And then there's sex! Number 5 seems to be a huge issue for many religions and uptight pious people. In fact, some of them seem to abandon 1 and 2 altogether as long as they are controlling the sexual behaviors of society. But that's another blog for another day.

But think about it and see if this theory helps you to better understand why a conservative thinker you know has a certain opinion. It just might make you better able to argue to their concern and point out contradictions in terms they can grasp. At least it's worth a shot.

Happy Human Light, Winter Solstice and Holidays!

Friday, December 11, 2009

Health you feel lucky?

Okay, here's something that I think we need to talk about in our country:

We're all going to die someday.

What? Should I say it again? Did you think you heard me wrong?

We're all going to die someday.

I wish I had better news, but it's a fact of life. Some Americans pretend it only happens to other people AND the unluckier ones at that. But if luck does have anything to do with it, you and everyone you know and love will die in their sleep peacefully at a very old age after a very rewarding and interesting life. Not of a terrble illness or in terrible pain.

But I have news for most of the people who seem to rally against basic health care in this country. That scenario doesn't usually happen. Along the way some of us will have accidents, illnesses and especially not after we've retired. Because that's how life is.

Car crashes, freak illnesses, falling off ladders, you name it....that's part of the human condition. Statistically speaking, it's a crap shoot that any of us avoid these things (knock on wood, right?) And yet the people who rail against a "public option" seem to to think that basic health care by itself is something that we can't improve upon or even treat as an element of a decent life. No one should go bankrupt because they couldn't avoid the accident or illness. It could be anyone of us, including these tea party idiots and their families.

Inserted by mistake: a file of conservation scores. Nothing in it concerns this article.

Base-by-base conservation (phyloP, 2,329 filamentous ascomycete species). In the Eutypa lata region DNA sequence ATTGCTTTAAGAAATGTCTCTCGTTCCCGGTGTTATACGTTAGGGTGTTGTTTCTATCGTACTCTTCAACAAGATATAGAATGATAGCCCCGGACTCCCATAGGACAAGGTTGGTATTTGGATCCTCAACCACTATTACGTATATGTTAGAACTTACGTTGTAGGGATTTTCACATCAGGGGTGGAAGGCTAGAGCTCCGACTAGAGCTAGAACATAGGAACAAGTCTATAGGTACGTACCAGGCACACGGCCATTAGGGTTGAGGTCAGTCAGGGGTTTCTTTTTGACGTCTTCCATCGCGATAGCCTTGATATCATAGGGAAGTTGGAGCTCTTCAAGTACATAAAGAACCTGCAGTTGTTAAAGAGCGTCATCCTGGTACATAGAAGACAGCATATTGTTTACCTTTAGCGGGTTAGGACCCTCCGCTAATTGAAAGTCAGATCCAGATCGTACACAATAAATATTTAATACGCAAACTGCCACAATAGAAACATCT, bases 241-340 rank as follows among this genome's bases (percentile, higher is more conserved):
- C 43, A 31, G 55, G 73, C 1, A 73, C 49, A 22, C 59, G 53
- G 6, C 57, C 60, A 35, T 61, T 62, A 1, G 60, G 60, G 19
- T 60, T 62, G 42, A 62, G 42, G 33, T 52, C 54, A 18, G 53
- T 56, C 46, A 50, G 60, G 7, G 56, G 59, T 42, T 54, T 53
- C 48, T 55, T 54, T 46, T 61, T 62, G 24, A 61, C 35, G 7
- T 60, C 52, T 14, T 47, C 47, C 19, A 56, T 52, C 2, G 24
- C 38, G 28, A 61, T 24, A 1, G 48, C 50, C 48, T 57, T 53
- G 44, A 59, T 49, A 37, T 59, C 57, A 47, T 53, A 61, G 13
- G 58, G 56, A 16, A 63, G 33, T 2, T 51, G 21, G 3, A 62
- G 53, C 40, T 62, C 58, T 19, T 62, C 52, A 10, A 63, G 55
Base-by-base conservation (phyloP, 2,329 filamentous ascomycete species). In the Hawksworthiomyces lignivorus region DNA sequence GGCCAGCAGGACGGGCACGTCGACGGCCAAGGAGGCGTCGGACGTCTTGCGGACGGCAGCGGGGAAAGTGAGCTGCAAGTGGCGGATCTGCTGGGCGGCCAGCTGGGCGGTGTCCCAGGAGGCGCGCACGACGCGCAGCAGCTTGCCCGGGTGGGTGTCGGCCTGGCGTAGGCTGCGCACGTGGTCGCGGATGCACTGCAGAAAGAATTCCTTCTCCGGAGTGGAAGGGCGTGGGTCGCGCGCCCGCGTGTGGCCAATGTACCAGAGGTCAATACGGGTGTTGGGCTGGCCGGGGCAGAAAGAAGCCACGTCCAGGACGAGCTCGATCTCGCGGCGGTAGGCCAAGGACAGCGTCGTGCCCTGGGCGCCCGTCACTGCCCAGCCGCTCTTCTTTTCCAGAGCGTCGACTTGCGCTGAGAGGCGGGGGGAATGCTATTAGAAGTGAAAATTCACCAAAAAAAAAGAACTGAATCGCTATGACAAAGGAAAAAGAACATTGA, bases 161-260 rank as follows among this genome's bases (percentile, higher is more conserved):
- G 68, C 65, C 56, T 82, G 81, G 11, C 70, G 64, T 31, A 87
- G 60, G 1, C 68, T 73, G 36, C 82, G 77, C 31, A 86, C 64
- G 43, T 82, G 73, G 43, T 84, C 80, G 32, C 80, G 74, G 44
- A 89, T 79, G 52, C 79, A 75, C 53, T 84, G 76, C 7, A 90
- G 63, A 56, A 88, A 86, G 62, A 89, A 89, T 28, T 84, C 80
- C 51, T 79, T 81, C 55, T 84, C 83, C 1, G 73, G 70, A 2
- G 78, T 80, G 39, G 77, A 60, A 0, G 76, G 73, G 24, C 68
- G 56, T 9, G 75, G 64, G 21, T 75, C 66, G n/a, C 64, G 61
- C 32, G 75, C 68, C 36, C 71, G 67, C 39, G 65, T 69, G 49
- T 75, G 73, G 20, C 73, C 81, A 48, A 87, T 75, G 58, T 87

But there's one thing no one wants to talk about and it's that IF we muddle through and come up with something better for our nation's health care system, someone, namely millionaire physicians and insurance executives, will have to make a little less money.

Will they have to sell their homes and country club memberships? No. (Okay, maybe the third home in the Caribbean.)

Will their kids have to do without private educations or go hungry? Probably not.

But they will have to settle for a little less. And that less still looks pretty damn wonderful compared to the average American's income and expectations. But it will take some sacrifice and alter the obscene excesses some Americans have been fortunate enough to think that what is the norm for them is the same for the rest of us. Uncovering that falsehood scares the hell out of them. (And their real estate agents and decorators, too, of course.)

So when your neighbor or cubicle mate says we just can't help the average people simply because they were unlucky enough to be in a car accident or to get sick, remind them that what is good enough for the unlucky among us is good enough for them.